Upon stilling your mind and freeing your attention, you can begin to locate and be deliberately present in your true, authentic self. Your true self is found at the centre of your awareness as the observer. It is a centre of pure consciousness and being. You simply need to inquire: Who am I that does the observing? Who am I that is being? Your attention will eventually shift to your centre of awareness and being. For more on this, see my posts A Meditation to Find Your True Self and Finding Your True Self.

Self-Inquiry

By being present in your true self you not only hold a central, stable perspective of clarity and authenticity, but also remain free from arbitrary bias, reactivity, automatic thinking, and false identifications—all of which hinder self-inquiry. This is a highly resourceful state to be in. How you feel in this state will be your reference point for authenticity, so take note of your experience in this state. Things that keep you in this state or elicit a similar or identical state of being are likely to be authentic and congruent with your true self. Things that diminish this state, or conflict with it, may well be inauthentic and incongruent with your true self.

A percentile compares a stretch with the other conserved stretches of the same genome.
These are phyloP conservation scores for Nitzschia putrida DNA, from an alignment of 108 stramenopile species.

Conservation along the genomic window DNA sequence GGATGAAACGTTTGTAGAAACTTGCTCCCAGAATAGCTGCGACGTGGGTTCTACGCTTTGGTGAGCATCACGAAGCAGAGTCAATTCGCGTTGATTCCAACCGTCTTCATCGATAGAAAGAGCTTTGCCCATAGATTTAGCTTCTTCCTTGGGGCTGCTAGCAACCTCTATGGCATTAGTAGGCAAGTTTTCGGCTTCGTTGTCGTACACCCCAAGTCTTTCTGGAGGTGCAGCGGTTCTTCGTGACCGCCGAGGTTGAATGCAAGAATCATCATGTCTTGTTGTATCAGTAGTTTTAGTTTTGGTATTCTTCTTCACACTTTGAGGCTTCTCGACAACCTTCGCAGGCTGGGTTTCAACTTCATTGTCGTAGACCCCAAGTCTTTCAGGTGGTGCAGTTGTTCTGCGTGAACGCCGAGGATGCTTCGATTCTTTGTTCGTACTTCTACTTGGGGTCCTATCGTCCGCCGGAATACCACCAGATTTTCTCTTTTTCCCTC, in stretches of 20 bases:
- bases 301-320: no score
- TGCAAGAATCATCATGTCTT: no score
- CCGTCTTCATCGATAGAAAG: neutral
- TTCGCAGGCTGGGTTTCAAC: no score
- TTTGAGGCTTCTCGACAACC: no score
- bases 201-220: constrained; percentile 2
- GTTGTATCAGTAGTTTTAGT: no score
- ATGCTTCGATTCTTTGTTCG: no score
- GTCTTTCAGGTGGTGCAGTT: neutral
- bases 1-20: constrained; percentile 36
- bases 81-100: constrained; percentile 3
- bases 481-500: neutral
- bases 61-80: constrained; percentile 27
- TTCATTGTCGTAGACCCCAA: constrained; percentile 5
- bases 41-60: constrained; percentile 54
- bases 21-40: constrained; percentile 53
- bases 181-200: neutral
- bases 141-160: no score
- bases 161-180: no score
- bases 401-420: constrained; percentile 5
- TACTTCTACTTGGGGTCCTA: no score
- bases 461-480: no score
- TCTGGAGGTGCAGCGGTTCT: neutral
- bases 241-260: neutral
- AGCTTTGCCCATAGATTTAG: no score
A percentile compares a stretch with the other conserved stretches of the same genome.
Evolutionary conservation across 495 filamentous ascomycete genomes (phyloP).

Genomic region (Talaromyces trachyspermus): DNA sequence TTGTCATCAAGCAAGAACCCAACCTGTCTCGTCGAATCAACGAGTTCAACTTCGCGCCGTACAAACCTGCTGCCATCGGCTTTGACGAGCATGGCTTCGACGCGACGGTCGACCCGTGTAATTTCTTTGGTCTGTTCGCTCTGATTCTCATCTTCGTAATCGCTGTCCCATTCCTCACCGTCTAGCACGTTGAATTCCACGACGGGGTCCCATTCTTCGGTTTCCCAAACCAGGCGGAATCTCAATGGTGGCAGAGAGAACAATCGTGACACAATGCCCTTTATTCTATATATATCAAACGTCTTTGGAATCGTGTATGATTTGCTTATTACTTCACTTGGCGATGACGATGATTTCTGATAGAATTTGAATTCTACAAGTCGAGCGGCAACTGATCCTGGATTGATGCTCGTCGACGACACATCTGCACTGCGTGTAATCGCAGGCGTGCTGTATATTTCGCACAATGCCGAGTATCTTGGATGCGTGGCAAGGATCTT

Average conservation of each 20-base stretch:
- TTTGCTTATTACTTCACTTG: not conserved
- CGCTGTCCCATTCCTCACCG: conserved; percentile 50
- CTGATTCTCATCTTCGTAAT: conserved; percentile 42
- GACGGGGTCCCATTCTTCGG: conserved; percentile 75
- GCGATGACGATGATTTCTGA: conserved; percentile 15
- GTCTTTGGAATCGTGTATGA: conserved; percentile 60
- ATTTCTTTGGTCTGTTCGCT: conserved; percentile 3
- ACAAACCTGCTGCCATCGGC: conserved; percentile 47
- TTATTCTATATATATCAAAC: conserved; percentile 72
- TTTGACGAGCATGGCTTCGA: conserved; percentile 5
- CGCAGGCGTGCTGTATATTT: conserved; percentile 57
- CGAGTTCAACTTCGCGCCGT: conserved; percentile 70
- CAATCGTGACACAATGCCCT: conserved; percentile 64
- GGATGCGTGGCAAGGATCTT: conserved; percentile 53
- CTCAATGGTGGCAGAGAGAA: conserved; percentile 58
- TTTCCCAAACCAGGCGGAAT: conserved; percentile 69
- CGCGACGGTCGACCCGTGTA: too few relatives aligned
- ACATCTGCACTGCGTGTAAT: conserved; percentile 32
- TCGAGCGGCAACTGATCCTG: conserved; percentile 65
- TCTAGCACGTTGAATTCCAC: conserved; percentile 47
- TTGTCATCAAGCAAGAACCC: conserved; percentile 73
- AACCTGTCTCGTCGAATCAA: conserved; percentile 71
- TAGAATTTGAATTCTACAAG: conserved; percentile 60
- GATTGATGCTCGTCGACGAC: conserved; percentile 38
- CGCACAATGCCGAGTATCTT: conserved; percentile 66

Once you are present in your authentic centre, the goal of your self-inquiry can be carried out. You can, for instance, begin to contemplate the needs or values that are essential to you in your state of authenticity.

In response to your intention in self-inquiry, ideas may emerge symbolically from the unconscious. For example, the need for inner growth may emerge as a symbolic image of a growing flower or an ascent of a mountain. The need for wholeness may emerge as a symbolic image of a circle. While present in your true self, simply ask: What authentic message does this symbol represent for me?

When exploring your authentic needs in self-inquiry, be open to exploring a wide range of authentic needs that includes undeveloped needs. Such needs should relate to:

  • health and wellness
  • relationships
  • community
  • economics
  • ecology
  • self-realisation

As ideas of your needs or values emerge during self-inquiry—as a result of either symbolic revelation or of a sense of intuition—you then apply the test of authenticity by noticing whether these ideas keep you in your authentic state of being while you are focusing on them and contemplating their meaning. They should add to your sense of truth, authenticity, presence, being, clarity, lightness, vitality, freedom, peace, and unity.